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Food and nutrient intakes of a population sample of 3-year-old children in the south west of England in 1996.
Public Health Nutr. 2002 Feb; 5(1):55-64.PH

Abstract

OBJECTIVE

To investigate food and nutrient intakes in 3-year-old children.

SUBJECTS

Eight hundred and sixty-three children resident in South West England (69% of those invited at this age), a randomly selected sub-sample of the Avon Longitudinal Study of Pregnancy and Childhood (ALSPAC).

METHODS

Diet was assessed using a 3-day descriptive food record. Food and nutrient intakes were compared with intakes at 18 months in the same children, with intakes in the British National Diet and Nutrition Survey (NDNS) of pre-school children, and with dietary reference values (DRVs).

RESULTS

Intakes of energy and most nutrients had increased between 18 and 43 months. The macronutrient content of the diet had also changed, the percentage of energy from starch rose from 21 to 23% and from non-milk extrinsic (NME) sugar from 12 to 16%, while the polyunsaturated to saturated fat ratio increased from 0.26 to 0.33. When compared with the NDNS, intakes of energy and all nutrients were higher with the exception of NME sugar. Energy intakes were below the estimated average requirements. Mean intakes of iron and vitamin D were below the Reference Nutrient Intake. Fewer children were eating beef at 43 months than at 18 months. Total daily meat consumption was lower than in the NDNS. The proportion of children consuming any vegetables dropped between 18 and 43 months, although fruit eating remained constant.

CONCLUSIONS

The diets of 3-year-olds in this study were adequate in most nutrients. Our results suggest that energy requirements of pre-school children in the 1990s are less than the DRV. Nutrient and food intakes changed between 18 and 43 months. Children were eating less meat than their counterparts in the NDNS.

Authors+Show Affiliations

Unit of Paediatric and Perinatal Epidemiology, University of Bristol, UK. P.M.Emmett@bristol.ac.ukNo affiliation info availableNo affiliation info availableNo affiliation info available

Pub Type(s)

Journal Article
Research Support, Non-U.S. Gov't

Language

eng

PubMed ID

12001979

Citation

Emmett, Pauline, et al. "Food and Nutrient Intakes of a Population Sample of 3-year-old Children in the South West of England in 1996." Public Health Nutrition, vol. 5, no. 1, 2002, pp. 55-64.
Emmett P, Rogers I, Symes C, et al. Food and nutrient intakes of a population sample of 3-year-old children in the south west of England in 1996. Public Health Nutr. 2002;5(1):55-64.
Emmett, P., Rogers, I., & Symes, C. (2002). Food and nutrient intakes of a population sample of 3-year-old children in the south west of England in 1996. Public Health Nutrition, 5(1), 55-64.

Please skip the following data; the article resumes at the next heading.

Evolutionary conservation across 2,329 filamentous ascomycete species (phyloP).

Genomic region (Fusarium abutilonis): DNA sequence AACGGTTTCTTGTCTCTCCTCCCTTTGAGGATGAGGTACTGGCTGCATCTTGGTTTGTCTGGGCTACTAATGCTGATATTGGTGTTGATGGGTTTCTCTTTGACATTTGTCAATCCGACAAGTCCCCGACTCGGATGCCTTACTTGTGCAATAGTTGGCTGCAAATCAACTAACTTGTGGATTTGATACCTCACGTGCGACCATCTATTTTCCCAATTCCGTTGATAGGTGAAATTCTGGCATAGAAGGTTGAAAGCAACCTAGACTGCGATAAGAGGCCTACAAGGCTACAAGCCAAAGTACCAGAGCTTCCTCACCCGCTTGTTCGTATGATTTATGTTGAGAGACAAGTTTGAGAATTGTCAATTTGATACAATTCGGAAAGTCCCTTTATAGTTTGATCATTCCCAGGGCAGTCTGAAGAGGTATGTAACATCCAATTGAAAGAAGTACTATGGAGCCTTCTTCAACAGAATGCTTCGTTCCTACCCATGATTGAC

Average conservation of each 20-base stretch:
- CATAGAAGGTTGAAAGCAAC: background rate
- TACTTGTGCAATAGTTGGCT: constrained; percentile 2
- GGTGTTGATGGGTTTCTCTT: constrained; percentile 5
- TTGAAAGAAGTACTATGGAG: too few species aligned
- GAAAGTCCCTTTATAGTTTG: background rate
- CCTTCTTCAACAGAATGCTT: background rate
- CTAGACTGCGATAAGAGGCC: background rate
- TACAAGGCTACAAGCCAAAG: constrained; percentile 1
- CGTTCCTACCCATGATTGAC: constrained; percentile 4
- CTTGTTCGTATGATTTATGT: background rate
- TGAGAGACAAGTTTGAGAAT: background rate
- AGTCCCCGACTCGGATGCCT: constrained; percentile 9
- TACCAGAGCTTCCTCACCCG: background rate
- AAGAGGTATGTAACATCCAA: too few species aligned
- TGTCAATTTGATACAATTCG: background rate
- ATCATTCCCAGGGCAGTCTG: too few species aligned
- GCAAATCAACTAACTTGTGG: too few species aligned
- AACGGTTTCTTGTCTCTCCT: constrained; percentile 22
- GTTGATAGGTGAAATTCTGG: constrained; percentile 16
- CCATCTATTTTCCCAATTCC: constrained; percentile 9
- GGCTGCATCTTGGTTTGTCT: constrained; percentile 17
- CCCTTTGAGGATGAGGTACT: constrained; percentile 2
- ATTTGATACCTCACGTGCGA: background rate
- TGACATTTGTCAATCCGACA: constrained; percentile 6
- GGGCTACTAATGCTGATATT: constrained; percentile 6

Emmett P, et al. Food and Nutrient Intakes of a Population Sample of 3-year-old Children in the South West of England in 1996. Public Health Nutr. 2002;5(1):55-64. PubMed PMID: 12001979.
* Article titles in AMA citation format should be in sentence-case
TY - JOUR T1 - Food and nutrient intakes of a population sample of 3-year-old children in the south west of England in 1996. AU - Emmett,Pauline, AU - Rogers,Imogen, AU - Symes,Carol, AU - ,, PY - 2002/5/11/pubmed PY - 2002/10/31/medline PY - 2002/5/11/entrez SP - 55 EP - 64 JF - Public health nutrition JO - Public Health Nutr VL - 5 IS - 1 N2 - OBJECTIVE: To investigate food and nutrient intakes in 3-year-old children. SUBJECTS: Eight hundred and sixty-three children resident in South West England (69% of those invited at this age), a randomly selected sub-sample of the Avon Longitudinal Study of Pregnancy and Childhood (ALSPAC). METHODS: Diet was assessed using a 3-day descriptive food record. Food and nutrient intakes were compared with intakes at 18 months in the same children, with intakes in the British National Diet and Nutrition Survey (NDNS) of pre-school children, and with dietary reference values (DRVs). RESULTS: Intakes of energy and most nutrients had increased between 18 and 43 months. The macronutrient content of the diet had also changed, the percentage of energy from starch rose from 21 to 23% and from non-milk extrinsic (NME) sugar from 12 to 16%, while the polyunsaturated to saturated fat ratio increased from 0.26 to 0.33. When compared with the NDNS, intakes of energy and all nutrients were higher with the exception of NME sugar. Energy intakes were below the estimated average requirements. Mean intakes of iron and vitamin D were below the Reference Nutrient Intake. Fewer children were eating beef at 43 months than at 18 months. Total daily meat consumption was lower than in the NDNS. The proportion of children consuming any vegetables dropped between 18 and 43 months, although fruit eating remained constant. CONCLUSIONS: The diets of 3-year-olds in this study were adequate in most nutrients. Our results suggest that energy requirements of pre-school children in the 1990s are less than the DRV. Nutrient and food intakes changed between 18 and 43 months. Children were eating less meat than their counterparts in the NDNS. SN - 1368-9800 UR - https://www.unboundmedicine.com/medline/citation/12001979/Food_and_nutrient_intakes_of_a_population_sample_of_3_year_old_children_in_the_south_west_of_England_in_1996_ L2 - https://www.cambridge.org/core/product/identifier/S1368980002000083/type/journal_article DB - PRIME DP - Unbound Medicine ER -